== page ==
Raw chicken has the potential to spread food borne illnesses if it isn’t properly handled. If you’re working with raw chicken, not only do you have to wash your hands, you have to thoroughly sanitize anything that chicken comes into contact with. Otherwise, you’ll risk contaminating everything else in your kitchen.
Cross Contamination Details
When you touch raw chicken, any bacteria lurking on the meat can stick to your skin. Then when you grab your knife, wipe your hands on the towel or reach over and turn on your faucet, all of those surfaces also become contaminated. Even though you've washed your hands, they’ll just get dirty again the next time you touch your faucet.
Why It’s Dangerous
Raw chicken can carry harmful bacteria, such as salmonella and campylobacter. These types of bacteria could lead to uncomfortable gastrointestinal problems -- like cramping and diarrhea. As a healthy adult, you should be able to recover with time, although the bacteria may be especially detrimental, and even fatal, to young kids or older adults. While not all chicken is contaminated, to be on the safe side, the USDA Food Safety and Inspection Service says that you should always cook poultry to a minimum internal temperature of 165 degrees Fahrenheit.
Rather than turning on the faucet with your bare hands after handling chicken, use your elbow to pry up the faucet. If your faucet has knobs, leave a paper towel out beforehand, so you have it available to turn the faucet on and off. After a quick rinse, use your forearm to push down on the soap dispenser to get soap into your hands. Lather up -- focusing on the backs up your hands, between your fingers and under your nails -- for at least 20 seconds, suggests the Centers for Disease Control and Prevention. Once you’re all clean, rinse and dry your hands.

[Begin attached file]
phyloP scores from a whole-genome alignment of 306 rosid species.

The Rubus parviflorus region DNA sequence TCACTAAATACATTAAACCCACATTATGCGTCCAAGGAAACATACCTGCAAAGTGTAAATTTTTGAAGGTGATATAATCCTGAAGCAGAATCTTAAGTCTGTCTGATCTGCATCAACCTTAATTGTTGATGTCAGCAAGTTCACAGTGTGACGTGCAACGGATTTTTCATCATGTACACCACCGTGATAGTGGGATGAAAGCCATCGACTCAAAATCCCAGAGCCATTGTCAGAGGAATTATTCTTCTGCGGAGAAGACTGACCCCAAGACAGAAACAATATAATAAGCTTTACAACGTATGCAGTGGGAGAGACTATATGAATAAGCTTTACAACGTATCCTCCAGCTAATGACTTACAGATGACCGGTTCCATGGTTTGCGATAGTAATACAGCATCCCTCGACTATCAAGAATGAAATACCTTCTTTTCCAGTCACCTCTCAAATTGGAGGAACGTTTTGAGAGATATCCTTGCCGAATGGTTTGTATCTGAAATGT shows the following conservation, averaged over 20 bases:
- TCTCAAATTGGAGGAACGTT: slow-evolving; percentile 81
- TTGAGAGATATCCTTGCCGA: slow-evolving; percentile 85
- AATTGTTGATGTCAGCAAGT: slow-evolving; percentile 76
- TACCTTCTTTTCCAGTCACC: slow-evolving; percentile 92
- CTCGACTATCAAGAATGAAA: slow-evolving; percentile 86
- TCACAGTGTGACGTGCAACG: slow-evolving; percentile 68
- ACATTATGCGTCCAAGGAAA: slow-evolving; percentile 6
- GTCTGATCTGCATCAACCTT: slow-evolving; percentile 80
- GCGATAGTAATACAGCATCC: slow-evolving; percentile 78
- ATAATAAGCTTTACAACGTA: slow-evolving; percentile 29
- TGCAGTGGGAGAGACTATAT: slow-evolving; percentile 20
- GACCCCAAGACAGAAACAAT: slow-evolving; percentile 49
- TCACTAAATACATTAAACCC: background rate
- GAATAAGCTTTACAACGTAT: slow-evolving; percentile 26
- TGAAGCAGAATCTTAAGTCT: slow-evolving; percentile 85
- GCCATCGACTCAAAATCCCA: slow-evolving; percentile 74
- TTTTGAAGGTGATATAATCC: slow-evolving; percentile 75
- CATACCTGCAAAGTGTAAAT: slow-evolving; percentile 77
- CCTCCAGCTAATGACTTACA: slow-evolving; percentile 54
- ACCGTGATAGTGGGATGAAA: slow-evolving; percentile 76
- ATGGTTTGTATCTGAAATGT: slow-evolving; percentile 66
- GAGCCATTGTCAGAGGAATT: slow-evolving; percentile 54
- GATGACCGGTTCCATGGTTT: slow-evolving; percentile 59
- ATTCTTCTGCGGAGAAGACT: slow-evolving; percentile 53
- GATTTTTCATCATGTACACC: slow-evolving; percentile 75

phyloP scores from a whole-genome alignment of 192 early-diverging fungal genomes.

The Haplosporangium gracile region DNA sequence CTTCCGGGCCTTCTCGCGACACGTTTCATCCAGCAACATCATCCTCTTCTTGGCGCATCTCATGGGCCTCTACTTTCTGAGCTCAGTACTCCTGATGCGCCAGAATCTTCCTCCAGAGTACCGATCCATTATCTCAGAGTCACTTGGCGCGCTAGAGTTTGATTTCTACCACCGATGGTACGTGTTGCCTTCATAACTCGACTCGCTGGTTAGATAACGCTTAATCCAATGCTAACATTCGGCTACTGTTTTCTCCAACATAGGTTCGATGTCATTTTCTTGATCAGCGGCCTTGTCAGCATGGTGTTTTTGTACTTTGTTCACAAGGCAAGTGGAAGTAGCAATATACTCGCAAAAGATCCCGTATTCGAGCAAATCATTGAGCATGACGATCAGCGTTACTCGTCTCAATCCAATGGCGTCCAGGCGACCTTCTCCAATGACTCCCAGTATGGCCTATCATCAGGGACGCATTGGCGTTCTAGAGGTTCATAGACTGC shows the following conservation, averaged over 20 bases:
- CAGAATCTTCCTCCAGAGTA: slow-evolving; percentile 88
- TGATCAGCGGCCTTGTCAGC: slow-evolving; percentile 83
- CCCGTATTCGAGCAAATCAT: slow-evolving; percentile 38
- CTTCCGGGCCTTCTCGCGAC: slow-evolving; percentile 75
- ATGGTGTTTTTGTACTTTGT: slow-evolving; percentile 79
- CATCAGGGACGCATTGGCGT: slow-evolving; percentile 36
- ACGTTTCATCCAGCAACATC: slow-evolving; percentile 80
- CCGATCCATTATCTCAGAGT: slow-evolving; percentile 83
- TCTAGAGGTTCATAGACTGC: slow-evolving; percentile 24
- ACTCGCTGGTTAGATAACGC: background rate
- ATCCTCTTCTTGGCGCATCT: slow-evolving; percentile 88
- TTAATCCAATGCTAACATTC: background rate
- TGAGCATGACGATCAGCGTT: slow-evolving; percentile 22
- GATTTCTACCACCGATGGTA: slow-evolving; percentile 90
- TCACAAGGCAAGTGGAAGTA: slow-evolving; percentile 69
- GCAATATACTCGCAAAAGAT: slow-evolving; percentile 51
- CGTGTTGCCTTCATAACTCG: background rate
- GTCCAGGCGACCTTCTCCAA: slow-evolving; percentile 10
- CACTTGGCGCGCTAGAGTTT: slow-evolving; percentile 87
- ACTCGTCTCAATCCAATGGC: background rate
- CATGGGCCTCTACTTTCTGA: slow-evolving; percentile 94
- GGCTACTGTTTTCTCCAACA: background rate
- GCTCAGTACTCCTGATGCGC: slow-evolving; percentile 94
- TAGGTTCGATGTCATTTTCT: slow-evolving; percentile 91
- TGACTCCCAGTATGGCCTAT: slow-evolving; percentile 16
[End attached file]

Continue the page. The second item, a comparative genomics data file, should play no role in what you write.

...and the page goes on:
Any surfaces that came into contact with the raw chicken, or that you touched after handling the raw chicken, also need to be sanitized. Rinse all of the dishes under warm water that is at least 110 F. If you have a second compartment, fill it with 110 F water and soap, or if you have a one-compartment sink, empty it out, clean it and fill it with clean hot water and soap for scrubbing. Once everything is clean, rinse off the soap and soak your dishes in hot water that is 171 to 195 F for a minimum of 30 seconds, according to the USDA Food and Nutrition Service. Allow your dishes to air dry. Always sanitize any cabinet knobs, refrigerator door handles or sink handles that might have been contaminated.
Grocery Store Tips
The plastic packaging for the chicken is contaminated with the same bacteria that are on the chicken. The liquid from the raw chicken can leak out onto you or the rest of your groceries -- contaminating everything. Always use a paper towel to grab the package of chicken and place it directly into a plastic bag. If your grocer doesn’t supply paper towels, use a plastic bag to grab the container of chicken.
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Melodie Anne Coffman specializes in overall wellness, with particular interests in women's health and personal defense. She holds a master's degree in food science and human nutrition and is a certified instructor through the NRA. Coffman is pursuing her personal trainer certification in 2015.